|Combine a world-class city with some of America’s top stage productions, and you get an irresistible destination for theater lovers.
No, I’m not talking New York City here, but California’s City by the Bay. The arts have always been an important part of life in San Francisco. Theater companies big and small have been delighting audiences here since the Gold Rush days.
But you don’t have to be a local to enjoy the arts. San Francisco is the perfect spot for a long weekend getaway. And this year, there’s an additional reason to make a weekend escape to this northern California city – in January 2009, the international smash hit “Wicked” returned to San Francisco for an open-ended engagement.
|“Wicked” returns to San Francisco, where it first opened in 2003.
The homecoming is sweet for locals who saw the production’s premier at the Curran Theatre back in 2003. Since then, “Wicked” has gone on to become a worldwide theatrical phenomenon, and has been seen by some 16 million people.
Based on the novel by Gregory Maguire, “Wicked” is the story of the witches of Oz before they ever got involved with Dorothy and her dog, Toto. Young Glinda is an ambitious and popular student when she meets the introspective and misunderstood Elphaba at school.
At first repulsed by Elphaba’s strange looks, Glinda grows to appreciate her unlikely friend. The pair’s remarkable odyssey provides insight into how each girl meets her destiny to become the well-known witches of Oz.
Filled with imaginative costumes, powerful music and a compelling storyline, the musical keeps viewers on their seats. The story touches on human emotions that all can relate to – from falling in love and the pain of rejection to the bravery it takes to stand up to wrongdoing.
The production is playing at the Orpheum Theatre, a historical landmark, which was built in 1926. Looking much more like a 12th-century Spanish palace than a popular theater venue, the Orpheum has featured everything from vaudeville and silent films to motion pictures and popular musicals.
The theater’s intimate setting allows for large-scale Broadway productions, yet offers a “you-are-right-there” theatrical experience.
There are plenty of places to stay during your weekend getaway. One recommendation is the ‘green-from-the-inside-out’ Orchard Garden Hotel, San Francisco’s only LEED (Leadership in Energy and Environmental Design) certified hotel.
This boutique property is centrally located just a few minutes’ walk from Chinatown. The hotel’s “Wicked Green” overnight package includes a deluxe guest room, “Wicked” CD soundtrack, a complimentary breakfast and a turndown sweet from the Sugar Bowl Bakery for $179 based on double occupancy. The price does not include theater tickets.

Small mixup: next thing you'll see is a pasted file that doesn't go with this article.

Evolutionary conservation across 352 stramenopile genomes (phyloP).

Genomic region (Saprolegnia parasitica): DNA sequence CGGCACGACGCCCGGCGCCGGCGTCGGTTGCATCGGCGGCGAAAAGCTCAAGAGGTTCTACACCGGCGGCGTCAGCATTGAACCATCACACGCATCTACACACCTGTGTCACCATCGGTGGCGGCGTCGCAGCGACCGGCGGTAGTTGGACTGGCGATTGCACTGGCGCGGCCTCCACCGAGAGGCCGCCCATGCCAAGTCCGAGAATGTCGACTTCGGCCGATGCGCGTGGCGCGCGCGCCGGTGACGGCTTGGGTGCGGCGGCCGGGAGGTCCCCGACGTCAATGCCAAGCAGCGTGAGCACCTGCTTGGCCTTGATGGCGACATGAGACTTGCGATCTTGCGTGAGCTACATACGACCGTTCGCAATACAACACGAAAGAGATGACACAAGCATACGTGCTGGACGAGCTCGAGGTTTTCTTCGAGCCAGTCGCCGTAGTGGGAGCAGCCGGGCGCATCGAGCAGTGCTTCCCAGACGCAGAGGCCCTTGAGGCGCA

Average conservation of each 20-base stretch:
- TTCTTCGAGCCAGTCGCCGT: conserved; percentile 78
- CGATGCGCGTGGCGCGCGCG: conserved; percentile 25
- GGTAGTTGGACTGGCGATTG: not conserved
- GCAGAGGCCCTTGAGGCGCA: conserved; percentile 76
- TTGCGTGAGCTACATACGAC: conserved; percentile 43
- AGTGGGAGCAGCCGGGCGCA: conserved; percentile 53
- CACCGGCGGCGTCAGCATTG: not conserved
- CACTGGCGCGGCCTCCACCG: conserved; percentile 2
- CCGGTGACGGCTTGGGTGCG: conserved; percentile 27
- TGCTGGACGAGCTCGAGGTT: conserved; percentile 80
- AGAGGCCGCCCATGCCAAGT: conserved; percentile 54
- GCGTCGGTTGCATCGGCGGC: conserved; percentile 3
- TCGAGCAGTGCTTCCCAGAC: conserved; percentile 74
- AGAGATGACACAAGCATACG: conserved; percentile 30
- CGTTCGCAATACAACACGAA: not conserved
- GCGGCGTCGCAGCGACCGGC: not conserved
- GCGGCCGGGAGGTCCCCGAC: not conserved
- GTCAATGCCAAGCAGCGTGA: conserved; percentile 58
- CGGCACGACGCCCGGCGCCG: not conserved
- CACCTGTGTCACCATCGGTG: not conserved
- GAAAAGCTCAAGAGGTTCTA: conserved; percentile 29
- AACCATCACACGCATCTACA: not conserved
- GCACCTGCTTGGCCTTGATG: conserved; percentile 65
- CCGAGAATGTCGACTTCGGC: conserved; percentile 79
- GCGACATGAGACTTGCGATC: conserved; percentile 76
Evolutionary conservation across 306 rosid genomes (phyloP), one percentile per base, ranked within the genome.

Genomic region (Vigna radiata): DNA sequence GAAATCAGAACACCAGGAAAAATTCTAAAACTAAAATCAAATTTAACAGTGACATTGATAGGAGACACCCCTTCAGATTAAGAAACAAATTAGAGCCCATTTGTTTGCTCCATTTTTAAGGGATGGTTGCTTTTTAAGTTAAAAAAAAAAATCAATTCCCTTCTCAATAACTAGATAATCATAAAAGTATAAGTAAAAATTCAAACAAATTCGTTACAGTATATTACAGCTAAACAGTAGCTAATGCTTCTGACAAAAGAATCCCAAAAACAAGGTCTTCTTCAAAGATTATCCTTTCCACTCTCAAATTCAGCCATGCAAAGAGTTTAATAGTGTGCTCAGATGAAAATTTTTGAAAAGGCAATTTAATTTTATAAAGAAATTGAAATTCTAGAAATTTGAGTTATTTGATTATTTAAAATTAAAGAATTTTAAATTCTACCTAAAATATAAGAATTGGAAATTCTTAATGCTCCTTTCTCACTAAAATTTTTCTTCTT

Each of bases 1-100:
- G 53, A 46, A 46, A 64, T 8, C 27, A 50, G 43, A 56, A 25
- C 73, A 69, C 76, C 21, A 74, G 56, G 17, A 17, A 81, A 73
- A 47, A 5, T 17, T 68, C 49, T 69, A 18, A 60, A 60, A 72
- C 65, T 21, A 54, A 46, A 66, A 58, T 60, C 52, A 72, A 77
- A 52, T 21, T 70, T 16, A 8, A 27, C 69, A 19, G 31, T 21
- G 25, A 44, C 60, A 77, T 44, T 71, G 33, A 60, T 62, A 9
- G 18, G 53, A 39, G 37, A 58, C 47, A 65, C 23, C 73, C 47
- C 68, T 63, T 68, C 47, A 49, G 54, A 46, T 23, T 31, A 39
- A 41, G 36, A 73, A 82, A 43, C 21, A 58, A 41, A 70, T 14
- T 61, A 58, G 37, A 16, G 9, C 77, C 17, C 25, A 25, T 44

|Sample a local favorite, the Dungeness crab, at Fisherman’s Wharf.
Another property with a superb location is the newly renovated Hyatt Fisherman’s Wharf. The 313-room hotel is just across the street from the Mason/Powell Cable Car line, and within walking distance of Fisherman’s Wharf and many nearby attractions.
San Francisco’s most popular attraction is the Pier 39. This bayside marketplace along the wharf is admittedly a bit touristy, but for good reason. It’s home to more than 100 stores, a dozen seaside restaurants and the city’s beloved sea lion colony. (You can see the seals via webcam at www.pier39.com.)
For many, Fisherman’s Wharf is synonymous with great seafood. You’ll find a wide range of restaurants, from street vendors selling steaming clam chowder served in sourdough bowls to fine restaurants offering romantic views of the harbor.
Wherever you go, be sure to try the Dungeness crab, a popular local dish. This sweet-tasting crustacean is harvested in the cold Pacific waters near San Francisco, so it’s guaranteed to be fresh.
After that, stop by Boudin Bakery to sample another local favorite – the Original San Francisco Sour Dough Bread. You can watch the bakers as they craft their masterpieces or browse the museum, which covers 150 years of company history.
Chocolate lovers will want to follow their noses up the hill to Ghirardelli Square. It was here in San Francisco that the world-famous chocolate got its start in 1852. Today, you can sample it for yourself at the Original Ghirardelli Ice Cream and Chocolate Manufactory.
Another American icon was invented in San Francisco — the cable car. In the early days, San Francisco’s steep hills were difficult for horse and buggies to manage. After British immigrant Andrew Hallidie witnessed a horrific horse and buggy accident in 1873, he decided to try something new. The result of his efforts is the cable car system that still transports riders throughout the city today.
You can learn more about this unique transportation system at the free San Francisco Cable Car Museum. And after you’ve walked up some of San Francisco’s steep hills, you’ll have a new love for these slow, but effective cars. A day pass to ride the cable cars is only $11 – and well worth it!
|In addition to the infamous prison, Alcatraz Island also boasts the first west coast lighthouse.
Your San Francisco experience wouldn’t be complete without a visit to Alcatraz Island. Located in the middle of San Francisco Bay, this tiny piece of land was home to the first lighthouse and U.S. fort on the western coast before it became an infamous federal penitentiary.
Today, ferries transport guests to visit the historic site, which is operated by the National Park Service. Audio tours offer insight into life in those long-gone days, as well as the history of some of the prison’s most-hardened prisoners.
A weekend just isn’t enough to sample all that San Francisco has to offer. But it will give you a pretty good taste of this beloved American city, and it will make you want to come back for more.
If You Go
“Wicked”at the Orpheum Theatre
Orchard Garden Hotel
Hyatt at Fisherman’s Wharf
San Francisco Cable Car Museum